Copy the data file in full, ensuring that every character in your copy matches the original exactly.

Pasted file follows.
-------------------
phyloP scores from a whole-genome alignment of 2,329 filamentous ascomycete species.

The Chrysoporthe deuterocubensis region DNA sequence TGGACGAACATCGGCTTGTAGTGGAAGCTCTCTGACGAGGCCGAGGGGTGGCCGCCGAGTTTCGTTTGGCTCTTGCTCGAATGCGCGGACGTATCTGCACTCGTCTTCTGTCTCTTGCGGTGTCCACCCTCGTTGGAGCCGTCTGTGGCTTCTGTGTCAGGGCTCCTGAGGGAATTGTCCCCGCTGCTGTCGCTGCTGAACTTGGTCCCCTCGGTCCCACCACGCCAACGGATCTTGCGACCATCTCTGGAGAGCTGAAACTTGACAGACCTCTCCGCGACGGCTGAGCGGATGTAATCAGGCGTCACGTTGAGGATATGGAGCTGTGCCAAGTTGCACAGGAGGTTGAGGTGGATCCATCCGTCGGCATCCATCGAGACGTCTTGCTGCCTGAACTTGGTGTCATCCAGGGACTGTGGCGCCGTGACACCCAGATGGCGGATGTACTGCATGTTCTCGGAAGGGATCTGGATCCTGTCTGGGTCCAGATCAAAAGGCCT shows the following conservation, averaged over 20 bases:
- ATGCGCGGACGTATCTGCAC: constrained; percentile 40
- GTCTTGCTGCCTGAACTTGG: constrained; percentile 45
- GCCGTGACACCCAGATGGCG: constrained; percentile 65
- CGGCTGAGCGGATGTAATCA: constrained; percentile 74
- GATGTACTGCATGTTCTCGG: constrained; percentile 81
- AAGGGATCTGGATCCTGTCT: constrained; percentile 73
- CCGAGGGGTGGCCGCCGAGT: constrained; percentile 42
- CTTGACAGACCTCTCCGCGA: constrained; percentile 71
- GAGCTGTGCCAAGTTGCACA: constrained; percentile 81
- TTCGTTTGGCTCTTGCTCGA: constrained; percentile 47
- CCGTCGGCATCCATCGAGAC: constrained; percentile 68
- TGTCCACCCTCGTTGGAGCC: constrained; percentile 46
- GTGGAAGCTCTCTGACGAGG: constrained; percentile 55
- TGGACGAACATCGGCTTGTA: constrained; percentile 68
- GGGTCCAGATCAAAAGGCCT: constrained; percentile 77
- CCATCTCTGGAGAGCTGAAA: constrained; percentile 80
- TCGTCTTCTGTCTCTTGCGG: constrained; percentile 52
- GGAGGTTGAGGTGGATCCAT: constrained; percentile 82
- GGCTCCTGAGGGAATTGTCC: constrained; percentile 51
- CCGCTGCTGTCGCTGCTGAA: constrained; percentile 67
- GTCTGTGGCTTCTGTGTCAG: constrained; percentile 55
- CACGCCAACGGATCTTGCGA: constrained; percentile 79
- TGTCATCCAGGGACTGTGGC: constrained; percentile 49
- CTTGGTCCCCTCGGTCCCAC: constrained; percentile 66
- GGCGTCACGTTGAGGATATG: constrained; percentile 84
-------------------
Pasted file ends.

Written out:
phyloP scores from a whole-genome alignment of 2,329 filamentous ascomycete species.

The Chrysoporthe deuterocubensis region DNA sequence TGGACGAACATCGGCTTGTAGTGGAAGCTCTCTGACGAGGCCGAGGGGTGGCCGCCGAGTTTCGTTTGGCTCTTGCTCGAATGCGCGGACGTATCTGCACTCGTCTTCTGTCTCTTGCGGTGTCCACCCTCGTTGGAGCCGTCTGTGGCTTCTGTGTCAGGGCTCCTGAGGGAATTGTCCCCGCTGCTGTCGCTGCTGAACTTGGTCCCCTCGGTCCCACCACGCCAACGGATCTTGCGACCATCTCTGGAGAGCTGAAACTTGACAGACCTCTCCGCGACGGCTGAGCGGATGTAATCAGGCGTCACGTTGAGGATATGGAGCTGTGCCAAGTTGCACAGGAGGTTGAGGTGGATCCATCCGTCGGCATCCATCGAGACGTCTTGCTGCCTGAACTTGGTGTCATCCAGGGACTGTGGCGCCGTGACACCCAGATGGCGGATGTACTGCATGTTCTCGGAAGGGATCTGGATCCTGTCTGGGTCCAGATCAAAAGGCCT shows the following conservation, averaged over 20 bases:
- ATGCGCGGACGTATCTGCAC: constrained; percentile 40
- GTCTTGCTGCCTGAACTTGG: constrained; percentile 45
- GCCGTGACACCCAGATGGCG: constrained; percentile 65
- CGGCTGAGCGGATGTAATCA: constrained; percentile 74
- GATGTACTGCATGTTCTCGG: constrained; percentile 81
- AAGGGATCTGGATCCTGTCT: constrained; percentile 73
- CCGAGGGGTGGCCGCCGAGT: constrained; percentile 42
- CTTGACAGACCTCTCCGCGA: constrained; percentile 71
- GAGCTGTGCCAAGTTGCACA: constrained; percentile 81
- TTCGTTTGGCTCTTGCTCGA: constrained; percentile 47
- CCGTCGGCATCCATCGAGAC: constrained; percentile 68
- TGTCCACCCTCGTTGGAGCC: constrained; percentile 46
- GTGGAAGCTCTCTGACGAGG: constrained; percentile 55
- TGGACGAACATCGGCTTGTA: constrained; percentile 68
- GGGTCCAGATCAAAAGGCCT: constrained; percentile 77
- CCATCTCTGGAGAGCTGAAA: constrained; percentile 80
- TCGTCTTCTGTCTCTTGCGG: constrained; percentile 52
- GGAGGTTGAGGTGGATCCAT: constrained; percentile 82
- GGCTCCTGAGGGAATTGTCC: constrained; percentile 51
- CCGCTGCTGTCGCTGCTGAA: constrained; percentile 67
- GTCTGTGGCTTCTGTGTCAG: constrained; percentile 55
- CACGCCAACGGATCTTGCGA: constrained; percentile 79
- TGTCATCCAGGGACTGTGGC: constrained; percentile 49
- CTTGGTCCCCTCGGTCCCAC: constrained; percentile 66
- GGCGTCACGTTGAGGATATG: constrained; percentile 84